How to Understand, Recognize, and Remove Cloth Covered Wiring

house rewire signs, outlet on fireCloth-covered wiring is a common subject that many homeowners end up faced with. It is often synonymous with old homes and you may not even know you have them. Read on for all you need to know about cloth-covered wiring in this article.

Understanding Cloth Covered Wiring

The simple description for cloth-covered wiring is electric wiring insulated or covered with cloth/fabric material. If it sounds old school, know that it is indeed old school and was the norm between the 1950s and 1970s. It seemed like a good idea at the time, especially since it was affordable and there were no better options.

After the decades of using cloth insulation for electric wiring, plastic insulation was discovered and refined and became the standard for all wiring needs. Cloth-covered wiring is now considered as an electrical hazard because of their many shortcomings.

Why cloth-covered wiring became bad news?

Using cloth as an insulator quickly proved dangerous because cloth material can deteriorate over time. The more brittleness and deterioration occurs, the higher the risk of an electric fire from the heat produce by wires.

Cloth is also an easy target for rodents and insects that can chew on it and expose the wires underneath.

In addition to these drawbacks, some cloth-covered wiring is further insulated with asbestos. Asbestos is known as a dangerous carcinogen to humans. Hence, like the cloth covering wears away over time, the asbestos breaks down and becomes airborne. This puts human lives at risk.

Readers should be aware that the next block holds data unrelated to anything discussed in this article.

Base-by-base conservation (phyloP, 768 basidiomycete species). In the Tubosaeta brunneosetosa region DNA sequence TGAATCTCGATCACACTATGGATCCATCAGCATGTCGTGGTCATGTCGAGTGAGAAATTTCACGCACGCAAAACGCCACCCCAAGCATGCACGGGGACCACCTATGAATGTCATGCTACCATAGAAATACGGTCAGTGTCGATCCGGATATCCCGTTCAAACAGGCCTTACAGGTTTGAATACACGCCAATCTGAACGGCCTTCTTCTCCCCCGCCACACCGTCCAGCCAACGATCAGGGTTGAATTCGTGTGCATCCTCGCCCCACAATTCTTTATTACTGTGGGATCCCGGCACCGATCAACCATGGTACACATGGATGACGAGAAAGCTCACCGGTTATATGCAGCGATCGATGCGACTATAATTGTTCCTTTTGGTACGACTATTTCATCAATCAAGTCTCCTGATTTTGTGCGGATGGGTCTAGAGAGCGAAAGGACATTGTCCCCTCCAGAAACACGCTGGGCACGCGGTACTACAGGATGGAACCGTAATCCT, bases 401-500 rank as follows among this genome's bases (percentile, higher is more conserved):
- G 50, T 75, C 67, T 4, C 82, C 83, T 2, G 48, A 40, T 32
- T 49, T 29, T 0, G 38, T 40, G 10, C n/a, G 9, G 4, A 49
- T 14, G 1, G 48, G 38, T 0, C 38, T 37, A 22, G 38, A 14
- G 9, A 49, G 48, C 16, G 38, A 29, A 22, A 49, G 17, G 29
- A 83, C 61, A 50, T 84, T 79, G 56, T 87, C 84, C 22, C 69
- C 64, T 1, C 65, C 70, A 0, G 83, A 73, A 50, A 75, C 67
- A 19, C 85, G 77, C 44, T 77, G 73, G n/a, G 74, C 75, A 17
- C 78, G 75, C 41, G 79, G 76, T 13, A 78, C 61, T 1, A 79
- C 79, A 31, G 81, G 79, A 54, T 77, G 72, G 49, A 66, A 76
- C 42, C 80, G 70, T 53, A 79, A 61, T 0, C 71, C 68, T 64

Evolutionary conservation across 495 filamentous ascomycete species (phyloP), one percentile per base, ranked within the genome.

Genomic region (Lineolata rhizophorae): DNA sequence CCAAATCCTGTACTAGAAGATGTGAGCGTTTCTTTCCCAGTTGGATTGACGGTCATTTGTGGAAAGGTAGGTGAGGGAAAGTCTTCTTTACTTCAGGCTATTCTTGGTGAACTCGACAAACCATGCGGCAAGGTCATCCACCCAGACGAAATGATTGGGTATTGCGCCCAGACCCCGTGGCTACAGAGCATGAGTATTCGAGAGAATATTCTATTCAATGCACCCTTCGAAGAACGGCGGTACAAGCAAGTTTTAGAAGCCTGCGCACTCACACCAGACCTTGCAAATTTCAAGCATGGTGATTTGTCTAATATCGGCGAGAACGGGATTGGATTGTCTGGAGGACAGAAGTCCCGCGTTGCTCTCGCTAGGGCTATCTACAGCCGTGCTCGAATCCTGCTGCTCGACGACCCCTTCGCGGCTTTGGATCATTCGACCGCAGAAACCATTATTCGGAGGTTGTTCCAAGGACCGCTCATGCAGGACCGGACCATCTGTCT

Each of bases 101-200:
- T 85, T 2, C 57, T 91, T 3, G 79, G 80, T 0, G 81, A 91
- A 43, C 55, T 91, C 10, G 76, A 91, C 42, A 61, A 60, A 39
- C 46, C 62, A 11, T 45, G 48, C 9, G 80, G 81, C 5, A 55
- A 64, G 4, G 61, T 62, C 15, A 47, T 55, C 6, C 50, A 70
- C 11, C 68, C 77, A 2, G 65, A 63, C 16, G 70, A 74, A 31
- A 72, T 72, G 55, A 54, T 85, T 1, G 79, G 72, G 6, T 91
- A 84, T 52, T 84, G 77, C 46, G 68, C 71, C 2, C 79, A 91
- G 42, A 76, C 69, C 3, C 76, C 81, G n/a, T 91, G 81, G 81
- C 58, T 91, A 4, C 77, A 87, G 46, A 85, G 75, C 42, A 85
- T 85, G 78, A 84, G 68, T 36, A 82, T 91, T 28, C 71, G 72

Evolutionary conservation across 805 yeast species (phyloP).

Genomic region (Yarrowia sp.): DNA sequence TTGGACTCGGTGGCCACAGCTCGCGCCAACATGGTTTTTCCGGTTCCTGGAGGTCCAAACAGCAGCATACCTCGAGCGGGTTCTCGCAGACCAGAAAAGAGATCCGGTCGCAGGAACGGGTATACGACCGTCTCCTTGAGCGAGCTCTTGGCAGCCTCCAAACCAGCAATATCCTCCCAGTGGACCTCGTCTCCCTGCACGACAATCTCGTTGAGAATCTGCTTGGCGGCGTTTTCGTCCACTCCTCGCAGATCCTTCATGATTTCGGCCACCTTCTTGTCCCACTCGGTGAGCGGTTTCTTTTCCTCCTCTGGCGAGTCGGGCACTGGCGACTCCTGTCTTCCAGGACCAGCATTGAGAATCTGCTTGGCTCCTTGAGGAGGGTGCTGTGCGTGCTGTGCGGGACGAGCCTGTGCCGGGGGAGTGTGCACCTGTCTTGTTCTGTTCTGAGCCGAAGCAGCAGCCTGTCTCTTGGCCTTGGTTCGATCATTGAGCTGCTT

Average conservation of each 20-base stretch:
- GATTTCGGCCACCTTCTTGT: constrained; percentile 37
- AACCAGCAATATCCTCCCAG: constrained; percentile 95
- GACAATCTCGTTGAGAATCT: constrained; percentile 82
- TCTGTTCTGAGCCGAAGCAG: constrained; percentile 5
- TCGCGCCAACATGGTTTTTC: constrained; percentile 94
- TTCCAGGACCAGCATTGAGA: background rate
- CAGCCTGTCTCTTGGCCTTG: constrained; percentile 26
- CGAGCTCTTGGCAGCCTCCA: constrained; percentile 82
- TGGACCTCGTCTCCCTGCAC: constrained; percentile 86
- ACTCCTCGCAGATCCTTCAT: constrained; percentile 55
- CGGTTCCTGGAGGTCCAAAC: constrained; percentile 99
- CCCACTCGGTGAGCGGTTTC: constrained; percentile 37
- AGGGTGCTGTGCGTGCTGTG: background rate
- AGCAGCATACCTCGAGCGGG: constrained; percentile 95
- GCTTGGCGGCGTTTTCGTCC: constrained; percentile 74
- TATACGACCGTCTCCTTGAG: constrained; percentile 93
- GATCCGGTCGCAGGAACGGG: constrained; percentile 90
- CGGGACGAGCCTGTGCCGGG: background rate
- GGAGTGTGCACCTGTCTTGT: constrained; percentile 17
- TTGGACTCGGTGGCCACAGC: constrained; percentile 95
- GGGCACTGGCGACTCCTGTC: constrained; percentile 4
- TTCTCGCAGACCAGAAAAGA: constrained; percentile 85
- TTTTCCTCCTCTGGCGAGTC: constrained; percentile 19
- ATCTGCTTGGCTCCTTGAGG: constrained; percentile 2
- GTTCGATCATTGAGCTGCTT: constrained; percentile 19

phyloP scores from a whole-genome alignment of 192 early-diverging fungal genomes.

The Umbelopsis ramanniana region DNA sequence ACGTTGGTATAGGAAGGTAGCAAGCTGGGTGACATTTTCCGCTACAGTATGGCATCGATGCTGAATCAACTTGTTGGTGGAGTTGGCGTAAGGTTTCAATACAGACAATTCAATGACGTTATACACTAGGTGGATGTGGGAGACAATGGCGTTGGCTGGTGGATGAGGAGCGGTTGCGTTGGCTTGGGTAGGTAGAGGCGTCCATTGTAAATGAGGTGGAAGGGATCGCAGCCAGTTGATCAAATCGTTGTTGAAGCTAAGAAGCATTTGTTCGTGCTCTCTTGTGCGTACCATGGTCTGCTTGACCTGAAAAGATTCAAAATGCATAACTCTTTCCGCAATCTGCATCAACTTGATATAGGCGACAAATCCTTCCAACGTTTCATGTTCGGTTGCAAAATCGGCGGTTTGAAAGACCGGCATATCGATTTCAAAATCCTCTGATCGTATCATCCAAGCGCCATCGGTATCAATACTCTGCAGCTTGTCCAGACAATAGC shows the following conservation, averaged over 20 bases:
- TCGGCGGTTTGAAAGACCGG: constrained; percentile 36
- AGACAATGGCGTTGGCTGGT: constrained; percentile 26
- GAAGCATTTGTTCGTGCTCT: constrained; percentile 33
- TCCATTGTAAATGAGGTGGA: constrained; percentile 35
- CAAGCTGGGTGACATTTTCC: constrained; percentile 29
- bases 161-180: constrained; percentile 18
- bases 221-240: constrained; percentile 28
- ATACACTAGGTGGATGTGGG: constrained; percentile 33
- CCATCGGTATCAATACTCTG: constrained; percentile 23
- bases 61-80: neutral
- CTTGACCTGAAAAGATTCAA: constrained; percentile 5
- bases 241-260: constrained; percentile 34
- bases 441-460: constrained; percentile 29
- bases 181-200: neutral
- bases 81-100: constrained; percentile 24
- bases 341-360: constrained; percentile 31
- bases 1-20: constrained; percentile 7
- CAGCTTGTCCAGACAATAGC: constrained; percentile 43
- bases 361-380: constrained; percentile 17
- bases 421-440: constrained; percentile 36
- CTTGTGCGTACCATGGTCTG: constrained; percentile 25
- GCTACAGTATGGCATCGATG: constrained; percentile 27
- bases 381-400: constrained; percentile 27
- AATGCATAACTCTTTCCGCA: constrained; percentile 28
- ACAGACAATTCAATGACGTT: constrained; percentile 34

There is also the common issue of cloth wiring not being properly grounded. This presents even more danger to lives and property.

Recognizing Cloth Covered Wiring

  1. Check for knob-and-tube wiring. Knob-and-tube wiring was also widely used at the same time as cloth covered wiring. It comprises ceramic knobs and tubes used for running wires through the walls. This wiring is also considered outdated and unsafe. If you have knob-and-tube wiring, then you likely have cloth wiring because cloth was often used for insulating knob-and-tube wiring with a rubber outer covering.
  2. Check for the manufacturer. You can find the manufacturers or brand names of cloth wiring companies on the cloth-covered wiring. Many of these companies are no longer in business or have been sold off to other companies. Some names to look out for include:
    • Narax
    • Ammcoflex
    • Cirtrex
    • Dutrax
    • Cres-Flex
    • Hatflex
    • Essex
    • Triangle PWC
    • Southwire
  3. Call an electrician. If you are still in doubt or unable to recognize the wiring on your own, it’s best to call a professional electrician or home inspector. These experts will recognize cloth-covered wiring easily and will tell you if you need a house rewire.

Removing Cloth Covered Wiring

It’s good to know that not all cloth covered wiring spell danger for your home or building. The best way to know if you need to remove your cloth-covered wiring is to call an electrician. In cases where you need to remove and replace the outdated cloth-covered wiring in your home or building, this can only be completed by a licensed electrician.